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Press Release: Lightstation offers locals free entry

Issued: 22 May 2007

IT’S official, every man, woman and child who lives in Colac Otway Shire is welcome to visit the iconic Cape Otway Lightstation heritage precinct for free.

From June 1 they can visit as often as they like as part of a new marketing initiative.

The scheme was launched on Tuesday, May 22, by Mayor Cllr Warren Riches who said it was the wild beauty and in particular the wildness of the sea that put Cape Otway on the map.

The lighthouse, the oldest on the mainland, was built in 1848 in response to Australia’s biggest peacetime shipping disaster when the Cataraqui founded on a reef off King Island with the loss of more than 350 lives.

Cllr Riches called on all residents of the Shire to make the most of local attractions such as the Lightstation, which he said was constantly being upgraded.

“We’re all ambassadors of the area and it doesn’t matter whether you live in the north of the shire, in Lavers Hill or Apollo Bay, the area has a hell of a lot to offer,” he added.

Cllr Riches described a visit to Cape Otway Lightstation as a “pivotal experience” for tourists travelling the Great Ocean Road.

Colac’s Shirley Anderson, who has strong family connections with the Lightstation, was one of the first locals to take up the new offer as part of the launch.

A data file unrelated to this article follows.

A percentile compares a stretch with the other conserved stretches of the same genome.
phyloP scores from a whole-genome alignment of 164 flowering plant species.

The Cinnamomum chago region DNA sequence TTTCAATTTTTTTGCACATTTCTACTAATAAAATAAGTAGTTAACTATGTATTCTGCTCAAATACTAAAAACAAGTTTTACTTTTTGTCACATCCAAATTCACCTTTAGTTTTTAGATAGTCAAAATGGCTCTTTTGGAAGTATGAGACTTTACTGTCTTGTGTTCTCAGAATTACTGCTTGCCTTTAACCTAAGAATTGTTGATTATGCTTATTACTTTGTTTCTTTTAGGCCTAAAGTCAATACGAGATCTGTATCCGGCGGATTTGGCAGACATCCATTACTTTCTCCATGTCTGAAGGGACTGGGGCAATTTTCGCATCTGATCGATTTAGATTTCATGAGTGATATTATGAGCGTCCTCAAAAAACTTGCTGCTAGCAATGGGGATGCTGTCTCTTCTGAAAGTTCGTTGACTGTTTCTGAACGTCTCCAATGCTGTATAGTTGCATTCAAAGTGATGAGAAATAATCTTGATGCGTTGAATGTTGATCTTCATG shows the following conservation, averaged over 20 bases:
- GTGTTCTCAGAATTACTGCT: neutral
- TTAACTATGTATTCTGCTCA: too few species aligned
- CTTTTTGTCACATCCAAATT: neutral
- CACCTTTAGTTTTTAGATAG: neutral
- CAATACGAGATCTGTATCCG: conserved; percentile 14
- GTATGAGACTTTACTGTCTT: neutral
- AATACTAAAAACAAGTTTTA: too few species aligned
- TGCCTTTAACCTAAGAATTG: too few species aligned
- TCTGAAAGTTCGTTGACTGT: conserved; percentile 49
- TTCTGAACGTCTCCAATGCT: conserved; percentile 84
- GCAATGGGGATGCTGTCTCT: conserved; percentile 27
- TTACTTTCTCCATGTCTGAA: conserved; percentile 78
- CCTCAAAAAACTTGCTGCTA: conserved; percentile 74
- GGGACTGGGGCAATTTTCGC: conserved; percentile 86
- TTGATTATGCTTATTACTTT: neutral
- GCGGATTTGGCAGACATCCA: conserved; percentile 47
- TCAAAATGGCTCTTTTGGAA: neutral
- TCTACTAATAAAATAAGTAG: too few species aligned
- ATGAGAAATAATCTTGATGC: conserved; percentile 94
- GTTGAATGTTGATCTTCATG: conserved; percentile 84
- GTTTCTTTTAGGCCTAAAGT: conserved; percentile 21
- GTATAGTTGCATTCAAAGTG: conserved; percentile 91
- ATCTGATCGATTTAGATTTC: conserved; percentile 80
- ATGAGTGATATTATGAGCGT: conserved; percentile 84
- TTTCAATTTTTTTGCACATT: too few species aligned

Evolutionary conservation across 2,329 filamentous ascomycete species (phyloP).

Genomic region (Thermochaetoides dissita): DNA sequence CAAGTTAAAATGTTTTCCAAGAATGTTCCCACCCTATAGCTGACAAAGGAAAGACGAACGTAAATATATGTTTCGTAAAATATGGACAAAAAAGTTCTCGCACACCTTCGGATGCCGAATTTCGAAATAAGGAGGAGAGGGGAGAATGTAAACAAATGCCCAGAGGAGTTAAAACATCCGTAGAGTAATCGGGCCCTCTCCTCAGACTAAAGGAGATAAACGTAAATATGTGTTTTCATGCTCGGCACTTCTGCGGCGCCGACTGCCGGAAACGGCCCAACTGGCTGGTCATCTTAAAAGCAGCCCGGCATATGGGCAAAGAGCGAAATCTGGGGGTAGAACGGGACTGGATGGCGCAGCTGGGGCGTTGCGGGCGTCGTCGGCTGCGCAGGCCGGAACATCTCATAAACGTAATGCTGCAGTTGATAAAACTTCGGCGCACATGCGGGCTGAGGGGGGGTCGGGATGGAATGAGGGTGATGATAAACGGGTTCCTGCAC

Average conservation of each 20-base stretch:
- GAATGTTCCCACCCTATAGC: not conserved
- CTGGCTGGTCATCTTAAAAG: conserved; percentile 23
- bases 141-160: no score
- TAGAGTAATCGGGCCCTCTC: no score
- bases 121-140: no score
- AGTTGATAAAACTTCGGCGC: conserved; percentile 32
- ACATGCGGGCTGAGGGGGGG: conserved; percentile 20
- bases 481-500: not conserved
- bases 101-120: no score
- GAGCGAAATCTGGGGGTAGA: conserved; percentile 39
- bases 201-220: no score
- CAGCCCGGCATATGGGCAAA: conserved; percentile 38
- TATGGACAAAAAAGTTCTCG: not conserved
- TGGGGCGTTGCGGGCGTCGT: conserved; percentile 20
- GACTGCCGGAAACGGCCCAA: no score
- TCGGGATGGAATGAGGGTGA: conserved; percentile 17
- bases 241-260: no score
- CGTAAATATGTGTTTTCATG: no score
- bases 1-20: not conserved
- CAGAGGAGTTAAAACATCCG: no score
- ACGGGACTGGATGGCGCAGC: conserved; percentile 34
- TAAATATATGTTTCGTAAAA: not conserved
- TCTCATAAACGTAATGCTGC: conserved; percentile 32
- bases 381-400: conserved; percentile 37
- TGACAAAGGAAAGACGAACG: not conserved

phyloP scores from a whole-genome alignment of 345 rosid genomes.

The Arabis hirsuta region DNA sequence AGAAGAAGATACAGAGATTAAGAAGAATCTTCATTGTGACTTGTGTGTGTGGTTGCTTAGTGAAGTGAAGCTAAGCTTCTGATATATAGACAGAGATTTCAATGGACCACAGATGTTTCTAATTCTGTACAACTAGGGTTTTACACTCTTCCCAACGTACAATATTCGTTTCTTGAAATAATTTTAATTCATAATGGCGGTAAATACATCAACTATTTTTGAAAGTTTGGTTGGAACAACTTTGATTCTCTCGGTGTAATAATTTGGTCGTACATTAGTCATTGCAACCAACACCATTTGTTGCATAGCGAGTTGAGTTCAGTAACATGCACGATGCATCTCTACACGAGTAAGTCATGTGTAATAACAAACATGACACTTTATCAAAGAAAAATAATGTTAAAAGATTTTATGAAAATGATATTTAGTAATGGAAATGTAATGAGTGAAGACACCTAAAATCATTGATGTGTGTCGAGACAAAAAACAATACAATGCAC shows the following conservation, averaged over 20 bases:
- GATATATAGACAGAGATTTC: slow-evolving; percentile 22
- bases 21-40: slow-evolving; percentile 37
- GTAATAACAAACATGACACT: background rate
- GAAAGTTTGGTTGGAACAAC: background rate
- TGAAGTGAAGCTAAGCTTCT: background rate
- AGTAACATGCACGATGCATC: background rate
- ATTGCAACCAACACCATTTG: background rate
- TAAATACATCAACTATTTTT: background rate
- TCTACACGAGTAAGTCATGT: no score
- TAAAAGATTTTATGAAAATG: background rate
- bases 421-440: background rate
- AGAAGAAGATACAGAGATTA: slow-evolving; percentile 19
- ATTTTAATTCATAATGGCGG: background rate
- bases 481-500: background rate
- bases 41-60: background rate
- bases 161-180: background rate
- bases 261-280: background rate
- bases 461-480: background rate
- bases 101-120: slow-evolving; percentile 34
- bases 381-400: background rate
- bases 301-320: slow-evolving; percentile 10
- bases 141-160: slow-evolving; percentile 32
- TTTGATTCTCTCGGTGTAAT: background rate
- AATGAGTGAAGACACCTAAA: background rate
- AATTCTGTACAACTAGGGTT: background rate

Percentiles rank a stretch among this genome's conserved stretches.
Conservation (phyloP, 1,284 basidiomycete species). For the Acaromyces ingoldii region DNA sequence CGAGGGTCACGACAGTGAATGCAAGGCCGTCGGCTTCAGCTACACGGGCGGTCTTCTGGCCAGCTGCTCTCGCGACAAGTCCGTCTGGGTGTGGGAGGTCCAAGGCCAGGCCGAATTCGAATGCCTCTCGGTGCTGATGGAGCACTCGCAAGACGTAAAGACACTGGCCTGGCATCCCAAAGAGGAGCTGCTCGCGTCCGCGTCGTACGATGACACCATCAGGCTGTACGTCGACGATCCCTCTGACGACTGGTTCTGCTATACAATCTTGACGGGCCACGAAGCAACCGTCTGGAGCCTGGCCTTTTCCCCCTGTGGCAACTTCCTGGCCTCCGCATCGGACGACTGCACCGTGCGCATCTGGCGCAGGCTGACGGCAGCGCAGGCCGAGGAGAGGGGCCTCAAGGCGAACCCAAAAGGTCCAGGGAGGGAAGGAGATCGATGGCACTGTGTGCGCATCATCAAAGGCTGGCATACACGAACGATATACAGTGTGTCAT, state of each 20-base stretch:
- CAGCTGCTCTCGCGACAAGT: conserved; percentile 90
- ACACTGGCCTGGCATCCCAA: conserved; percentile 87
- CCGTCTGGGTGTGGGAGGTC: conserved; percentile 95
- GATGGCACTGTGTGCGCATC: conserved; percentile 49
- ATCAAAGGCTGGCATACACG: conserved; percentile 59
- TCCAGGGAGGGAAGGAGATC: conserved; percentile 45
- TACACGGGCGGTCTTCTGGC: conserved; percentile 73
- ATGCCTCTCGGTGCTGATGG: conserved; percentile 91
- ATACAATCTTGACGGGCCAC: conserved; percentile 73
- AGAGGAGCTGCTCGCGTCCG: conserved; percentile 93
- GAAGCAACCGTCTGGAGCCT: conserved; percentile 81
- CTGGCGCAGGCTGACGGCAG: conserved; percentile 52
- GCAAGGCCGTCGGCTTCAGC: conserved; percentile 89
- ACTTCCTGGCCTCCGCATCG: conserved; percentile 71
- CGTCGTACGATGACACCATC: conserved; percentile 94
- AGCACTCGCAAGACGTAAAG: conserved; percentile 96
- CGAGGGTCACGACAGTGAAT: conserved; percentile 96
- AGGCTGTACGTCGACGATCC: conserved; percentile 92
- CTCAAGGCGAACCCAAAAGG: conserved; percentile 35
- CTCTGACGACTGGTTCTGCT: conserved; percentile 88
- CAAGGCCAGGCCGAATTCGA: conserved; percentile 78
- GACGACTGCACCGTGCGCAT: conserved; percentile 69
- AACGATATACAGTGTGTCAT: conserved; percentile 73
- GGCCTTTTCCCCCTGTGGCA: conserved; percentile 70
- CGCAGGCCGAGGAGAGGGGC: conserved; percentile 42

Shirley’s maternal grandfather George Keys served three terms as Cape Otway lightkeeper soon after Federation, and her paternal grandfather who was an early settler at Johanna was buried in the Lightstation’s cemetery in 1893.

“My mother Elsie Keys lived here and this is where she met my father, Perce (correct) Hampshire. He was a farmer at Johanna, and he used to ride in to pick up the mail,” said Shirley, who visited the Lightstation on Tuesday with fellow researchers from Colac and District Family History Group.

Shirley’s family, who lived on a staple diet of smoked fish in between three monthly visits from supply boats, enjoyed their tenure at Cape Otway.

“It wasn’t as hard here as it was at a lot of the remote and isolated lighthouses because they had a social life.
“The locals used to ride from Apollo Bay and Johanna, they had riding parties of men and women, just as a social gathering out here, and then they’d ride home again.”

For more details contact Cape Otway Lightstation manager Paul Thompson on 5237 9240.

For more history or information on the Lightstation see www.lightstation.com

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